Design System 101
Posted by Lacey Wilcox | February 8, 2022
As a mom (and let’s be honest, as an adult child), I am passionate about Legos. They promote strategic, creative thinking, are durable, require zero screens, and can fit a wide range of interest levels. But one of the things I love most about Legos is that one set has infinite possibilities.
While there are a few variations in sizes and shapes of Lego blocks, they tend to all be some form of a rectangular shape. This makes it simple to take one set of blocks and create multiple designs.
And that is a great picture for how design systems work.
What is a Design System?
Glad you asked. A design system is a set of reusable components (with clear, explicit standards) that can be used to build any number of applications.
Design systems are an aspect of the Atomic Design Methodology. We recently shared about this method, where every aspect of an application or website is broken down into its smallest possible parts (known as atoms), and then used singularly or with other elements to create the entity you’re trying to build.
A design system is a little like the instructions that come with a Lego set: it tells you how to use each piece, but it also provides guidance for future use. For example, my 10 year old son can follow the instructions to build the flying Ford Anglia in his Harry Potter Lego set. But, those instructions provide future guidance for him to use some of those same parts when he builds a wagon for his fort. The end result is different, but he follows the same parameters when he’s building with that piece.
It’s important to stress that a design system is different from a style guide. A style guide offers instructions for how certain things about a brand should be used: which main colors and accent colors are acceptable, the kinds of fonts that are used for a brand, how a logo can be positioned or should look. But a design system includes these things and more: it tells you how each piece can be used with other pieces to create a whole component. With a style guide, you can build something that looks good. With a design system, you can build something that looks good and functions well.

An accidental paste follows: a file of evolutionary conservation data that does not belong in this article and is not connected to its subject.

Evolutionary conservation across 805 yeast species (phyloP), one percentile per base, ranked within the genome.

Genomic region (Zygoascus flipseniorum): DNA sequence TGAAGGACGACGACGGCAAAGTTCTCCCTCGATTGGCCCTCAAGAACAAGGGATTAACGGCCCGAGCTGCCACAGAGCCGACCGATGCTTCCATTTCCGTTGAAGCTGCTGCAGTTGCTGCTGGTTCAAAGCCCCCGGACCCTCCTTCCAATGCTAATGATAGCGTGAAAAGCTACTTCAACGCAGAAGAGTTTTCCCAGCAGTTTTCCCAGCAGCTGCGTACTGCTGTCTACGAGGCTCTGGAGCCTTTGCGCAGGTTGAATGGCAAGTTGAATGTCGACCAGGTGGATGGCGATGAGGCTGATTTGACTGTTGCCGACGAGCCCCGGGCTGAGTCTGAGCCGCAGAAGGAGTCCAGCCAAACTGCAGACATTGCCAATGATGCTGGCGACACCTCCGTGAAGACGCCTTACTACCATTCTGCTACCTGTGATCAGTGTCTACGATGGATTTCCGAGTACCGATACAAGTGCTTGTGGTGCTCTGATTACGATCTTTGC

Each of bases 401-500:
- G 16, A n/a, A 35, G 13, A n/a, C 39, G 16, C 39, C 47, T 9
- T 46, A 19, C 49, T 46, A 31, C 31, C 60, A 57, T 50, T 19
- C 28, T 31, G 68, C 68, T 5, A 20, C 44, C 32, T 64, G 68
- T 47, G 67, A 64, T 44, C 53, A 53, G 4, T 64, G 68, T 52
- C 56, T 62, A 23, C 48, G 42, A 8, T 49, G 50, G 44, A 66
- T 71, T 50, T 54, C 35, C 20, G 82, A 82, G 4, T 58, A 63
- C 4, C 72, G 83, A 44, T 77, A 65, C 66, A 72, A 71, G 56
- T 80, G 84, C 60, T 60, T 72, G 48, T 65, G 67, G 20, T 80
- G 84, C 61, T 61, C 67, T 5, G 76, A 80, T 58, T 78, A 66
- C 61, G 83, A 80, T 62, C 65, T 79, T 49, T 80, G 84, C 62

What Value Do Design Systems Bring?
The value design systems bring falls into two main categories: the effectiveness of the design process, and the overall user experience. There are multiple levels of these benefits, but they can all be grouped into these two categories.
Let’s look at the overall design process. Whether you’re building out a page of a website or a custom software application, design systems streamline that process. They first force you to break your product down into very specific, manageable parts and then they guide you on how to use each of those parts. It’s the difference between trying to assemble your Lego Death Star set on your own, versus having the guide to tell you how to put it all together. Design systems include a library of patterns, rules, and guidelines that prevent inconsistencies and mistakes when it’s time to ship your final product.
If you’ve ever paid to have a custom website or software project built, then you know that a process that is clunky and poorly designed will cost you time and money. And then the final product won’t work, which will end up costing you more time and more money.
The other major umbrella of benefits is the final user experience that is created by design systems. Design systems force you to think about what, but also why. For what purpose will your final product be used? How can you guide each aspect of your process so that the final result is intuitive, user-friendly, and accomplishes this purpose? A design system includes both the what and the why behind any project. Understanding these things allows you to create a better user experience.
Who Can Benefit From Design Systems?
It sounds like a cop out, but literally every business can benefit from design systems. Regardless of the product you are building (a website, webpage, or software application), a design system will ensure that what you are building is efficient, effective, and designed for your intended user.
As a business owner, you don’t need us to tell you how important this is, especially for your website. Without a doubt, your website is the most powerful tool in your marketing arsenal, and it needs to be well-designed and highly functional.
We can help with that. Our team is built of designers, developers, content architects, and UI geniuses. We love working with companies to build a site that meets their goals, serves their customers, and stays within the promised time and budget. Interested in what we can do for you? Let’s get started.
P.S. It’s not customary to dedicate a blog post. But this one is highly influenced by our very own Matt Trask, a Senior Developer with a passion for cookies, code, great design, and Legos. He’s the kind of guy who is unbelievably generous with his knowledge, loves our team and culture, and is a master builder.